Saiu reminds us that the Eastern European “political contextualization of Hamlet” (both the play and character) can be contrasted with “the liberal intellectual” approach seen in England and the USA. He concludes that “It was under the totalitarian regimes of the second half of the twentieth century that Hamlet could most easily pretend to be mad without actually sliding into madness,” thereby allowing himself genuine “freedom of thought.”

For Saiu, it is in the madness of the twenty-first century world that Hamlet loses his superstar status, falling from Harold Bloom’s “sublime hero of the western canon” to a gibbering fragmentation, subhuman and randomly destructive, our own tormented and lethal Frankenstein. It is we who have created this Hamlet. How? In our technological short-circuiting of natural rhythms, our response to collective guilt and in our thoughtless acquiescence to the psychopathic manipulation that is everywhere around us. This cocktail of contemporary derangements is what draws Saiu to the Hamlet productions that are discussed here: Elizabeth Le Compte’s production for New York’s experimental Wooster Group (2006), Thomas Ostermeier’s major production for the prestigious Schaubühne of Berlin (2008) and Ian Rickson’s 2011 production for London’s director-oriented Young Vic. Each is examined against its own cultural background before being moved into the broader picture Saiu paints.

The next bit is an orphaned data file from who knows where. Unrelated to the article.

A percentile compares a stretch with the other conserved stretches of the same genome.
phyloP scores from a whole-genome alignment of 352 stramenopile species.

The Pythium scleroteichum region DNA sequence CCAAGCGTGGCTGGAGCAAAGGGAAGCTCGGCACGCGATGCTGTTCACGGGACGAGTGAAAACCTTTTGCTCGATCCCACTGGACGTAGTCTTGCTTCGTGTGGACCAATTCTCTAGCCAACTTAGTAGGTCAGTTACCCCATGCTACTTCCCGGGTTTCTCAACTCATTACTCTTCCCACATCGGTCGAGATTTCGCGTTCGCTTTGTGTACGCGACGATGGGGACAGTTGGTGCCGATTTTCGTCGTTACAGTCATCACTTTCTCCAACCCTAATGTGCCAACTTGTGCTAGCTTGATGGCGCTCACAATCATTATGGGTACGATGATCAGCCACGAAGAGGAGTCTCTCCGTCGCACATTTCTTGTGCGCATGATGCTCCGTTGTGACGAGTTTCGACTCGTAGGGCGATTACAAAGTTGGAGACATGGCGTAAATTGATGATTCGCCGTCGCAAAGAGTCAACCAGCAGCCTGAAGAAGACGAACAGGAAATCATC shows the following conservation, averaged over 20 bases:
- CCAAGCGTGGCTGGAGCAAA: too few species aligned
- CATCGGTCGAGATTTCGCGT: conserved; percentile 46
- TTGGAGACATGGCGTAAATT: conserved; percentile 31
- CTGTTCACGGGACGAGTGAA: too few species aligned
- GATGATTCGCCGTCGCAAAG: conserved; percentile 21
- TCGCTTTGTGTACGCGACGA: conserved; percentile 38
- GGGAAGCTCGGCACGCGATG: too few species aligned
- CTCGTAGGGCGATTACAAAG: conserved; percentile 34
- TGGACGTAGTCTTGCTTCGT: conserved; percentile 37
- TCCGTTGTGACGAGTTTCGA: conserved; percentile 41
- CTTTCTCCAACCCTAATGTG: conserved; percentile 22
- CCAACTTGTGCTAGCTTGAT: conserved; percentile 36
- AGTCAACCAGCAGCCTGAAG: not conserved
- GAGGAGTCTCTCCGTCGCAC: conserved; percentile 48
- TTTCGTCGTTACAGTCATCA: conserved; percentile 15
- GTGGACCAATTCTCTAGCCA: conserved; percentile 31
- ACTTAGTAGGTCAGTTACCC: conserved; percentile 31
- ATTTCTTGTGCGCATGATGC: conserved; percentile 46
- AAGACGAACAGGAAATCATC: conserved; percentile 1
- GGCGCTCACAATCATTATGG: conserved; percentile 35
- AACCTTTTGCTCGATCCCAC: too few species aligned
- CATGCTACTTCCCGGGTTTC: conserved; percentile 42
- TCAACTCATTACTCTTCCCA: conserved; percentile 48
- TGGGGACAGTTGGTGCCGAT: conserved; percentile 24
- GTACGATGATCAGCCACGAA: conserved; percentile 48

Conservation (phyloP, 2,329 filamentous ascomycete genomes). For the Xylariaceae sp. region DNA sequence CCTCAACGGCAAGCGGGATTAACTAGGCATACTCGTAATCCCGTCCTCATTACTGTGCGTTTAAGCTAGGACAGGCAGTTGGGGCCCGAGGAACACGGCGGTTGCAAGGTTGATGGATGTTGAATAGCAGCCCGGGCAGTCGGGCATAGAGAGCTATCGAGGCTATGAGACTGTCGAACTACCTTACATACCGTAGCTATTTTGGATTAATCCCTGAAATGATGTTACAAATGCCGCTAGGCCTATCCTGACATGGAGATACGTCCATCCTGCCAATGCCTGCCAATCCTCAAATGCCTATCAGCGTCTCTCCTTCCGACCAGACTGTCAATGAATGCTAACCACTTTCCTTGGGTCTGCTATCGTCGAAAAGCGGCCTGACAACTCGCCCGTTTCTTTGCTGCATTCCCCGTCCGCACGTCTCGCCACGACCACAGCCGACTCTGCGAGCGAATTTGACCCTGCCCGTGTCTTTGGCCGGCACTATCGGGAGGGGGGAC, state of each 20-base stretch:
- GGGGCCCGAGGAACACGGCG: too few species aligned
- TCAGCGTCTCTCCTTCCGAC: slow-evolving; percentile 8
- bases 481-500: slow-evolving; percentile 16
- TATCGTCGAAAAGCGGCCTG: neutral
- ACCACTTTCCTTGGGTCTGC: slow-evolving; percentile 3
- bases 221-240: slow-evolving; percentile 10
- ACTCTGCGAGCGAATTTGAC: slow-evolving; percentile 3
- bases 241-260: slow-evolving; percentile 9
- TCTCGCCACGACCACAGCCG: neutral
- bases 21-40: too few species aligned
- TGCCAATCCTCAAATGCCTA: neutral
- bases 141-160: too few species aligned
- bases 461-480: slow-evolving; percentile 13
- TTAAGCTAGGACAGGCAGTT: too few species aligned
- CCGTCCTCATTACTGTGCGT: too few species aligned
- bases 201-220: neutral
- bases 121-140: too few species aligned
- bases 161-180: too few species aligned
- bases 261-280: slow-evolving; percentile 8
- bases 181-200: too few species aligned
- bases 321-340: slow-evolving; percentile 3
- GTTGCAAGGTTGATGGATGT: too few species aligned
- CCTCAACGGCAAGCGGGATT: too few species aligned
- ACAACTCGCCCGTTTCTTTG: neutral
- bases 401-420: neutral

The Wooster Group production was a creative deconstruction of the 1964 austere, soul-searching Hamlet of John Gielgud; a production starring Richard Burton. LeCompte’s version utilized visual recordings of the earlier Gielgud Hamlet shown on multiple screens. The original production was already a stretch with Burton’s interpretation of the title role a disturbing study in twitchy disorientation.

Taking advantage of technical glitches in the worn film, the Wooster Group opted for all things unhinged and out-of-control, as though working some Fast Forward, Pause and Rewind button to suggest they and we are all mad. The hyper-reality of the staging, the “simulation of a non-existent reality” showed us a world in fragments, part of a technological change in which we seem to be addictively inventing our own destruction.